One of the old reliables of the night sky — the Geminid Meteor Shower — will soon make its annual visit and should put on quite a show.
Active for around a dozen days in December, it will peak on the evening of Dec. 13th and the morning of the 14th. The moon will then be three days past its third quarter phase and not rise until a bit after 3 a.m., so the sky will be dark (away from city lights), revealing up to 120 meteors per hour during the peak time (just after midnight).
On any given night, random meteors occur when celestial debris sporadically enters Earth’s atmosphere. Meteor showers are more predictable, typically include numerous meteors rather than a random few, and are usually linked to comets.
When comets come close to the sun, ices on the surface vaporize and stream away from the comet. Dust and other small particles are carried along with the gases. Over time this material spreads out over the entire orbital path of the comet.
If Earth's orbit happens to intersect the orbit of the comet, Earth can sweep up these particles which then burn up in our atmosphere, resulting in the dramatic streaks of light interchangeably known as shooting stars, falling stars, and meteors. In fact, many meteor showers are linked to specific comets. For example, both the Orionid and Eta Aquariid meteor showers derive from remnants of Halley’s Comet.
The Geminids, however, appear to be an exception to the link with comets. In 1983, astronomers discovered a celestial object now known as 3200 Phaethon. Its orbit matched that of the Geminids, thus giving reason to believe that it is the source of the Geminid Meteor Shower. The curious thing is 3200 Phaethon is not a comet, at least not in the typical sense. It has a rocky surface and scientists designate it as an asteroid, a type of body that, due to its rocky or metallic composition, doesn’t see its surface vaporize (meaning no source for potential meteor showers).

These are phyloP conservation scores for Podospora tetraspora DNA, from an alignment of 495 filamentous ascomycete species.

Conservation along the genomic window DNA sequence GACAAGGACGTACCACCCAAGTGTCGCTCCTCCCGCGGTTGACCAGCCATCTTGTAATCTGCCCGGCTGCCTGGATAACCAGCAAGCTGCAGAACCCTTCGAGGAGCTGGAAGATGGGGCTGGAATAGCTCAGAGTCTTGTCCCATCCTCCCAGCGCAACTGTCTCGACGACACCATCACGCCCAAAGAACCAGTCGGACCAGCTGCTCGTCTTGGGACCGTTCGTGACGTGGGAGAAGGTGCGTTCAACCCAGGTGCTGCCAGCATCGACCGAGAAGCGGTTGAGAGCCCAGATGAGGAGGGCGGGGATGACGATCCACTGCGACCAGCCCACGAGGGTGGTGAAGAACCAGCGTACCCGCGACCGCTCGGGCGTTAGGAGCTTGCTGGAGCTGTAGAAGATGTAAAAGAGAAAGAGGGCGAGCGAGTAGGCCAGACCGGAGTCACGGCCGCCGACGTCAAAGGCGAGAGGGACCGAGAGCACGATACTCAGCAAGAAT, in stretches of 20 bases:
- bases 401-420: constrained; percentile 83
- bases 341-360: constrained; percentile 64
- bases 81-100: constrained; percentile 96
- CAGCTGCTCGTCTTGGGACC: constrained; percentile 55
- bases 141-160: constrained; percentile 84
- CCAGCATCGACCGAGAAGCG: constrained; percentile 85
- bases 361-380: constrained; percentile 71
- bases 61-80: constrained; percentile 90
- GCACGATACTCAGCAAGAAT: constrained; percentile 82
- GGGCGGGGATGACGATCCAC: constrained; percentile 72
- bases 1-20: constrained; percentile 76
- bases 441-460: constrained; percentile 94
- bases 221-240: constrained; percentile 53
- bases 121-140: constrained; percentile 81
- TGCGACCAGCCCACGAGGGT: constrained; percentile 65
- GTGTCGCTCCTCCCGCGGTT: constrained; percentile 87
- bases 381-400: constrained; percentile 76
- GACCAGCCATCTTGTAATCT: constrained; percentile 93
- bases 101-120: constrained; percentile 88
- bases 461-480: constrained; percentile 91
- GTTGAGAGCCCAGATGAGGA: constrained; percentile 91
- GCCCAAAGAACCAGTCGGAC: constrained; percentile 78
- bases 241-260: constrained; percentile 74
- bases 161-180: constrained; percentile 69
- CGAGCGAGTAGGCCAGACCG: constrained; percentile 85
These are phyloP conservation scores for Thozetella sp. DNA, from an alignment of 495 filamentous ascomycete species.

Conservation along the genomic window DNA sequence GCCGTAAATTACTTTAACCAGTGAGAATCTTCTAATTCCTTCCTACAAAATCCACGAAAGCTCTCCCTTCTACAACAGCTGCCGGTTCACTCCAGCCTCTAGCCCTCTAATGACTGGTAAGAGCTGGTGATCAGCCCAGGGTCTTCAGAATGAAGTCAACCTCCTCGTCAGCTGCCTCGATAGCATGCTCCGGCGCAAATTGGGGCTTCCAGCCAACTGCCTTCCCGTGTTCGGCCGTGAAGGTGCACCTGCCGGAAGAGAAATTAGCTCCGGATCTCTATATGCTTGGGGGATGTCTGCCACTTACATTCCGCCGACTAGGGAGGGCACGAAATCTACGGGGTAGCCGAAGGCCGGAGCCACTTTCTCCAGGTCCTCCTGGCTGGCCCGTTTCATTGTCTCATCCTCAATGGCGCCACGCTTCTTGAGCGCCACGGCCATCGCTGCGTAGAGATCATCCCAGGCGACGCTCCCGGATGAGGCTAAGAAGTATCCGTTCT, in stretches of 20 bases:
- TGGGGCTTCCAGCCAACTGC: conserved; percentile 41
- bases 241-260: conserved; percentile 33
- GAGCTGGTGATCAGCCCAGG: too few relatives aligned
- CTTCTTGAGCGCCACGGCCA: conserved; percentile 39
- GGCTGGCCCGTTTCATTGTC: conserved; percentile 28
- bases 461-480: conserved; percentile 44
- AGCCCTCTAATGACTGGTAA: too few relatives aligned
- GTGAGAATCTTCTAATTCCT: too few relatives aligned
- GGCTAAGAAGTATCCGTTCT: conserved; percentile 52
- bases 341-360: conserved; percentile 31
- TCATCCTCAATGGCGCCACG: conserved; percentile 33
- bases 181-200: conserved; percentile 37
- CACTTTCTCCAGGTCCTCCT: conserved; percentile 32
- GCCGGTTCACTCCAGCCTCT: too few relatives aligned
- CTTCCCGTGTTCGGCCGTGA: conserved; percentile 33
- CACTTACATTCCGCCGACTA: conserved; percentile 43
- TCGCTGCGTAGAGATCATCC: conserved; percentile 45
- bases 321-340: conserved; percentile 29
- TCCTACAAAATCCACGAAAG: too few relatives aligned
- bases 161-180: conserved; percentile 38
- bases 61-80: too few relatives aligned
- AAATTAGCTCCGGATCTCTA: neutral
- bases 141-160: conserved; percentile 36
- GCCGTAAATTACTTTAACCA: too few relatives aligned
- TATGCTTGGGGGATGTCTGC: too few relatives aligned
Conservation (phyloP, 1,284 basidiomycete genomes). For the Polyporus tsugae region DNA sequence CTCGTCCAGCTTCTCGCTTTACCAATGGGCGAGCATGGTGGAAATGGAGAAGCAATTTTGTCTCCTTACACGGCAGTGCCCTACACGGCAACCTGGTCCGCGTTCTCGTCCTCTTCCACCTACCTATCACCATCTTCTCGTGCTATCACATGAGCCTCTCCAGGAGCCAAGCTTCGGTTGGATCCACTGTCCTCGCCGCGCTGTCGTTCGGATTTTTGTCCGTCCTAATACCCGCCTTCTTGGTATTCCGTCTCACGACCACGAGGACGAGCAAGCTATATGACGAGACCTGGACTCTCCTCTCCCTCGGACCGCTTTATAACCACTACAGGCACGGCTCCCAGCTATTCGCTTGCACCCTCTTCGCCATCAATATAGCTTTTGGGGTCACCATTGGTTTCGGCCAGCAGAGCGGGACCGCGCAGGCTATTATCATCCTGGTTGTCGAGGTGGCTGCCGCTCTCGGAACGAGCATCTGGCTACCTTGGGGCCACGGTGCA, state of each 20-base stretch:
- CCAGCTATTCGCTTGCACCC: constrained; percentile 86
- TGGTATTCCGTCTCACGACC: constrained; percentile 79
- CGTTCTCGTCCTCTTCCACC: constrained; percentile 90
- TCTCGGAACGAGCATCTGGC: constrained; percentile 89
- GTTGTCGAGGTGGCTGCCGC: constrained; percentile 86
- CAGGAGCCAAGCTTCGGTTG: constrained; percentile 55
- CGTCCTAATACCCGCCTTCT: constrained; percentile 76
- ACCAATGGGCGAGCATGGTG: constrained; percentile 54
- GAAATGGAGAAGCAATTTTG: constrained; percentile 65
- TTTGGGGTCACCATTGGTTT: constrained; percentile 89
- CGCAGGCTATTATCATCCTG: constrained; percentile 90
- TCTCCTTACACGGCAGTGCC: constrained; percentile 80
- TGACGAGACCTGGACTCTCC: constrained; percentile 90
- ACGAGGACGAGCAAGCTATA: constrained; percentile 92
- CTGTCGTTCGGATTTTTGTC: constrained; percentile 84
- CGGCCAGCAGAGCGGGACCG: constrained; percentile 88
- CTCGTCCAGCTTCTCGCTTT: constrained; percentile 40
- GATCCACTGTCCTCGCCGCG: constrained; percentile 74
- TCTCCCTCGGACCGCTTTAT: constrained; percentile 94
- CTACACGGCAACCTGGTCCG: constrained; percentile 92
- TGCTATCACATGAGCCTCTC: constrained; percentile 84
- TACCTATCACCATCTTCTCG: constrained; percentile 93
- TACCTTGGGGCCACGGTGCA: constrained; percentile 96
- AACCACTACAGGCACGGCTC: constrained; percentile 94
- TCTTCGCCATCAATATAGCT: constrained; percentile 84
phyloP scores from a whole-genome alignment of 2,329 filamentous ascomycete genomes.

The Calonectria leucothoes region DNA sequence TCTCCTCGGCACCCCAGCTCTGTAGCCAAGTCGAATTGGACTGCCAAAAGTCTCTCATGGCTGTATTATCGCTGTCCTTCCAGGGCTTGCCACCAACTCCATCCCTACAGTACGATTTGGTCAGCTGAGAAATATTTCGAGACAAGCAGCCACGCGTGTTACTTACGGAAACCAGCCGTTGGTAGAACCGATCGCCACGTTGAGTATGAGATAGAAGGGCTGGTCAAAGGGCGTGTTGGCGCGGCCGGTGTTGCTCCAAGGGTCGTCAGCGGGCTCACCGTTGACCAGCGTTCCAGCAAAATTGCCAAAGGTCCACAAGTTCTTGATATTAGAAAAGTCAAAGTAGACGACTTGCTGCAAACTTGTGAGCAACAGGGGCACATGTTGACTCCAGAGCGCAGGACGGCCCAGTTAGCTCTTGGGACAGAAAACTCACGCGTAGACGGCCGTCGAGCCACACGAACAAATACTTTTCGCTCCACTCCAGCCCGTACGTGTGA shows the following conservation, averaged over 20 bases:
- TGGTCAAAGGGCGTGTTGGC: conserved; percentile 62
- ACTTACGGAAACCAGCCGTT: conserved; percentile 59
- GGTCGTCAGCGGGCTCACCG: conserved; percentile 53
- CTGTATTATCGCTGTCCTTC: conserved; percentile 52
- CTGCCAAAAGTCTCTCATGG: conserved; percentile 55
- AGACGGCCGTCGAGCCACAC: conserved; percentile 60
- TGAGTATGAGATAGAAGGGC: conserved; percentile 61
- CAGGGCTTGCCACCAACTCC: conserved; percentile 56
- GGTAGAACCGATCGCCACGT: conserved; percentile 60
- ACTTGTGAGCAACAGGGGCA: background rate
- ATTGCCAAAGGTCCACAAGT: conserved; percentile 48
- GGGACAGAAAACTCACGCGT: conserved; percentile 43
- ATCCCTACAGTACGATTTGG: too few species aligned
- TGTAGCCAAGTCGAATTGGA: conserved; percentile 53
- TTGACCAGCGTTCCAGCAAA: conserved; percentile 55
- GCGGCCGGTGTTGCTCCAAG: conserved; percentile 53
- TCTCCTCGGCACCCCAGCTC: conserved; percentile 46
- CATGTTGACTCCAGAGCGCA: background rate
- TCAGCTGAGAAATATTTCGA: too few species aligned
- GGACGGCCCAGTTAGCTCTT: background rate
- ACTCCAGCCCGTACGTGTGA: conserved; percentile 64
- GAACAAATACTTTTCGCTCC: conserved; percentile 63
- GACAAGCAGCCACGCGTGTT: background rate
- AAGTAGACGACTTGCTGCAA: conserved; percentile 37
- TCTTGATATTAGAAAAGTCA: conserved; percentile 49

Perhaps 3200 Phaethon accumulated a debris cloud after bumping into another asteroid. Another possibility is that 3200 Phaethon is actually a dead comet, with all of its ice vaporized by repeated close approaches to the sun. A third idea, one that has gathered support in recent years, holds that it might be a relatively rare body known as a rock comet, discharging rock particles, rather than gases, when heated by the Sun.
While the origin of its debris cloud remains a mystery, other characteristics of 3200 Phaethon are pretty well established. It’s a type of asteroid, termed “Apollo”, whose orbit crosses that of Earth but in fact spends most of its time outside of this zone. 3200 Phaethon orbits the sun every 524 days, with an elliptical path that brings it within anywhere from 13 million to 223 million miles to the sun. It has the distinction of passing closer to the sun than any other named asteroid (of course that can change at any time as astronomers discover and characterize more asteroids).
Coincidentally, on Dec. 16 — just three days after the peak of the Geminid Meteor Shower — this three-mile-wide body will also make its closest approach to Earth, coming within 6.4 million miles. While this is relatively close by astronomical standards, it is still some 27 times the distance from Earth to the moon; scientists see no danger of it actually impacting Earth.
Whatever the true nature of 3200 Phaethon, the meteors produced by its debris are worth learning about and seeing. Lowell Observatory will offer a perfect opportunity to do this on Wednesday, Dec. 13, with special evening programming. The night kicks off at 6 p.m. with family-friendly activities that teach guests the cause of meteor showers. Then, at 7 p.m., an educator will give a lecture about the Geminids that culminates with viewing tips, including how, when and where to best see them.